Fine Art Photography

Women’s Last Supper Project

Seeking the Feminine within the Divine

The Women’s Last Supper Project was developed seeking to understand and connect with God’s and, by extension, Jesus’ feminine nature.  In April of 2013 I recruited 13 women from St. Mark’s parish in Berkeley and Newman Hall to join me in re-creating Leonardo’s Last Supper.  Our intention was to help our participants put themselves into the narrative, experiencing and reflecting the emotional confusion and spiritual distress felt by Jesus and his disciples.  In short, this project’s intent was to make this narrative emotionally and spiritually available within a feminine context.  We followed the original narrative: Jesus, surrounded by his loving disciples, has announced that one at the table will betray him.  A wave of shock and surprise ripples around the table.  Reading the emotional outburst we see fear, shock, grief, anger, and sadness, but mostly confusion on their faces.

Designed as a Lenten spiritual exercise, I asked our volunteers to review texts on the pertinent Gospel passages, readings on Leonardo’s painting, and invited the Rev. Corrie Lassen to explain how Icons are “written”.  Over the course of the next three weeks I asked all to prayerfully consider how each disciple was responding to hearing the words that one of them would betray their beloved teacher.

Following our first session, we met over two Sunday’s, setting up a long table in front of the altar at St. Marks. Armed with photo-copies of Leonardo’s painting for reference, the participants lined up at the table and reflected on the emotional response for the character they would be representing.  Once two photographs of that scene were taken, I asked each person to move one seat to their right, take on the new role and so we continued.  The pace quickened to where our participants were not given time to think of whom they were portraying.  They found they had  to be that character without consideration, bringing forth their emotional interpretation for that disciple, or Jesus.  In this manner we continued till all had played each role, from teacher to betrayer and all in-between.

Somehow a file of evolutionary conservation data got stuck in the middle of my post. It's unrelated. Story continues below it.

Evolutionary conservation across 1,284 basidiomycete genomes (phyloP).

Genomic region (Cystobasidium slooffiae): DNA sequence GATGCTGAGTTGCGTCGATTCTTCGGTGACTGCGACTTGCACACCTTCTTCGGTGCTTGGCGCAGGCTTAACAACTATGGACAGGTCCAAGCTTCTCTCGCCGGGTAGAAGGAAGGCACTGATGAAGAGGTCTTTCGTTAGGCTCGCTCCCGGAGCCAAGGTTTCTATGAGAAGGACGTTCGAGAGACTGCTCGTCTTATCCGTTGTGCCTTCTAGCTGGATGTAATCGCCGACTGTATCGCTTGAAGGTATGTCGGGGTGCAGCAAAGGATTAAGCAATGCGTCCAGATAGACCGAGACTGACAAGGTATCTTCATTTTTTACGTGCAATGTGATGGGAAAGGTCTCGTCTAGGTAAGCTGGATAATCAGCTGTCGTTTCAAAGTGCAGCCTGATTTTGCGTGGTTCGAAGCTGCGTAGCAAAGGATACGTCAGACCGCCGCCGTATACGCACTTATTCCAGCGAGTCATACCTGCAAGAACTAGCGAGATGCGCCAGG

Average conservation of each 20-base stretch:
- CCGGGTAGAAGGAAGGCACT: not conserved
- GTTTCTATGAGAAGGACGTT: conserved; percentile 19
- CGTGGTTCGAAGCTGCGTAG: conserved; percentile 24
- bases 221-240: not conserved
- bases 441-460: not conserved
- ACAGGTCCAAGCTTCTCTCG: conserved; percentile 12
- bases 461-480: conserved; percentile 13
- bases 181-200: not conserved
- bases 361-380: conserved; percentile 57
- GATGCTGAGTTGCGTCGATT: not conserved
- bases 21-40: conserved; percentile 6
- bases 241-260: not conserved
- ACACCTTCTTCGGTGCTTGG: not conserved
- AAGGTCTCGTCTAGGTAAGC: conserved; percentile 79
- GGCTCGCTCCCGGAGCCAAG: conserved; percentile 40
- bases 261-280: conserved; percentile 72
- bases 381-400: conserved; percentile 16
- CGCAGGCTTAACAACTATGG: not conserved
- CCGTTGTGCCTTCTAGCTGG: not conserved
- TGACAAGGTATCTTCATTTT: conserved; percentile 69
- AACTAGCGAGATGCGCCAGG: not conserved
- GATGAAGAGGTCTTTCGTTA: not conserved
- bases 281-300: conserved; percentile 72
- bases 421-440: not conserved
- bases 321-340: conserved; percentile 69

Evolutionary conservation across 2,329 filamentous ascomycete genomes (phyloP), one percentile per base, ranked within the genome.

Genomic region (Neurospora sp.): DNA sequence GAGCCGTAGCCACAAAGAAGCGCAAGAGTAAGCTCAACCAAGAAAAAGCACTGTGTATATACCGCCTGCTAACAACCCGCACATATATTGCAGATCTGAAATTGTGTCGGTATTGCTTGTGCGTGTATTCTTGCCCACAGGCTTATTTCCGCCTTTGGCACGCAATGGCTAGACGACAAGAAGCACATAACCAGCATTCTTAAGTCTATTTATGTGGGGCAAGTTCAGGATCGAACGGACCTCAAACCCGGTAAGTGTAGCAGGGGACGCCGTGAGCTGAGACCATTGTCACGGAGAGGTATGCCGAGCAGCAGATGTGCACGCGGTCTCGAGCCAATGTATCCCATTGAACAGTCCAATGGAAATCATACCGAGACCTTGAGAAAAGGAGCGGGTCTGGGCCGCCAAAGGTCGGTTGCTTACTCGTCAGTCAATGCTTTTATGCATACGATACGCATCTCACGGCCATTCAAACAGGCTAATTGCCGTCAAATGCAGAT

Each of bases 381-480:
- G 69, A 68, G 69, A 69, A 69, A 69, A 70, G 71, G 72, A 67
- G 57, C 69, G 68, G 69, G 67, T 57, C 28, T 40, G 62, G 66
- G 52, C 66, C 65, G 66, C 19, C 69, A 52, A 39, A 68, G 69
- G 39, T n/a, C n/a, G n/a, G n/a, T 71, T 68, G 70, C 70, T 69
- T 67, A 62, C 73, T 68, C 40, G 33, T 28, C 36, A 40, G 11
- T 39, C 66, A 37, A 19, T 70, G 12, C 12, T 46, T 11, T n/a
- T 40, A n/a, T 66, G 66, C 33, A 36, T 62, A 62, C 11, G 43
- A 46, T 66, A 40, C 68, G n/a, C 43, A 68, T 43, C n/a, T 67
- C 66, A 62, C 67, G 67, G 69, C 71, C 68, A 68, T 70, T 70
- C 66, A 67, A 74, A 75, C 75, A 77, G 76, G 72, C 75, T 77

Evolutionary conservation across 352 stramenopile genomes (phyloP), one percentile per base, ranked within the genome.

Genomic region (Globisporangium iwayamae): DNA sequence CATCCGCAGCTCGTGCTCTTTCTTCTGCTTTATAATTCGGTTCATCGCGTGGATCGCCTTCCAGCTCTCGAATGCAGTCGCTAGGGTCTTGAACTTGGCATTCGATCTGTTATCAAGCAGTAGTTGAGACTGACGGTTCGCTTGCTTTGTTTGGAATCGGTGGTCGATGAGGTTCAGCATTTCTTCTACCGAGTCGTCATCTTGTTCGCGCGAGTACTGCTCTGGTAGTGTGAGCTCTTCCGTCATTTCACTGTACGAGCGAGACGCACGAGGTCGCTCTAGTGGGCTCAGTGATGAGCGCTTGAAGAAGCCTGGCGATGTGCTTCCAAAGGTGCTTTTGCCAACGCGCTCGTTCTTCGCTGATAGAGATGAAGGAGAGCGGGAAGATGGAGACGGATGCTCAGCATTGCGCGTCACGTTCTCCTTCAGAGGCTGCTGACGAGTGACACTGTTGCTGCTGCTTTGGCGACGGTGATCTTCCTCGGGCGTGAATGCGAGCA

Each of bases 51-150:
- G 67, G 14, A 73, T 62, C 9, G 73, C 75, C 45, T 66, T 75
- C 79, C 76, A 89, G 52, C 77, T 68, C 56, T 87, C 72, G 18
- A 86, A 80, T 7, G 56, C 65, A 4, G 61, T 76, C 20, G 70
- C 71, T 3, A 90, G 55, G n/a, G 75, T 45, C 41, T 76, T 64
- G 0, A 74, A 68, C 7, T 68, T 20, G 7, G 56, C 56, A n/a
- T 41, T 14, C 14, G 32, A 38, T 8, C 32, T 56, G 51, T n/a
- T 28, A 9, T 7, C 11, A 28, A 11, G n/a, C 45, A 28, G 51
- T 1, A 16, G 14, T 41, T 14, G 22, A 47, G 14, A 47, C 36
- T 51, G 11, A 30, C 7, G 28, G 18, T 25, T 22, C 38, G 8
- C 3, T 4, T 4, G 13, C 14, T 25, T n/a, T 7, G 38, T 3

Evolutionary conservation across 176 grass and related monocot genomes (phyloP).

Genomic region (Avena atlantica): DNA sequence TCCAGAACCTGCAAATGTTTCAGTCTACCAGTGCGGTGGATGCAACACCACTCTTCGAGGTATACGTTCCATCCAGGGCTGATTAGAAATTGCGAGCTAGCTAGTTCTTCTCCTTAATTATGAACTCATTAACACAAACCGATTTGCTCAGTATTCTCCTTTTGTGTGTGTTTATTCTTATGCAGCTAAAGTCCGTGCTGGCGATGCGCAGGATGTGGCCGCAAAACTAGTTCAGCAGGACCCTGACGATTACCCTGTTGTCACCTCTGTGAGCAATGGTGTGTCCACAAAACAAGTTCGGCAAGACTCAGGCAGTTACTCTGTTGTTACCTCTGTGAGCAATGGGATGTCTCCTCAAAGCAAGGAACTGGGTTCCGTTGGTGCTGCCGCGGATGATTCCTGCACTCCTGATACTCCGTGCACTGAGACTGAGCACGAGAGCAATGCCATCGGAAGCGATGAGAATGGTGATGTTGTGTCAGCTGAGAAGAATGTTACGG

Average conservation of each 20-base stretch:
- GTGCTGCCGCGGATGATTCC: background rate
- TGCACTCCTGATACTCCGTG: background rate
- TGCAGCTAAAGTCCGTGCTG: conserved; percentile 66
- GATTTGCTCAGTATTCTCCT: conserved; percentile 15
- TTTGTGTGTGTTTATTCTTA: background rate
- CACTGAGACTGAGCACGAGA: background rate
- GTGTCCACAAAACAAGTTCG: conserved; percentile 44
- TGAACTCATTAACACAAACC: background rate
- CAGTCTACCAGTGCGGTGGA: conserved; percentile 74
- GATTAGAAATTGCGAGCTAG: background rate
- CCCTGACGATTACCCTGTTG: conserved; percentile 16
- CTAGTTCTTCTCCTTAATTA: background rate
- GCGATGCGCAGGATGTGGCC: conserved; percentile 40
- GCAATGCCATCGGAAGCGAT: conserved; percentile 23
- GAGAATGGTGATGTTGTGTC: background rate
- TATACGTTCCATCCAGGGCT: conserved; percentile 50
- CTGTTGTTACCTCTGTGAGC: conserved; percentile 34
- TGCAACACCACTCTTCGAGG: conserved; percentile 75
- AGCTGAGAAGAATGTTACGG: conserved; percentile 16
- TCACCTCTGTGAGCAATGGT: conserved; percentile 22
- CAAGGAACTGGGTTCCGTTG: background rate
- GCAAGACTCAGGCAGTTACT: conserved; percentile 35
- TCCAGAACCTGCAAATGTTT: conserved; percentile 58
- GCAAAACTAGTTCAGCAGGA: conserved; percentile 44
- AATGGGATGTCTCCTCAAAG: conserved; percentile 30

We later met to review the prints and discuss the experience.   True to the larger meaning of this image, this effort resulted in the creation of a greater community.   The participants came from a variety of smaller groups at St. Marks, supplemented by women joining from the Newman Society.  Normally, these groups would not generally mix.  However, in the making of these images, they found new connections and a stronger sense of themselves when engaging in prayer and spiritual practice.

WLSP#10

WLSP #10

WLSP#12

WLSP #12

WLSP#16

WLSP #16

WLSP #18

WLSP #18

WLSP#20

WLSP #20

WLSP#22

WLSP #22

WLSP#24

WLSP #24

WLSP#25

WLSP #25

WLSP#27

WLSP #27

WLSP#30

WLSP #30

WLSP#32

WLSP #32

WLSP#33

WLSP #33

WLSP#36

WLSP #36

 

 

 

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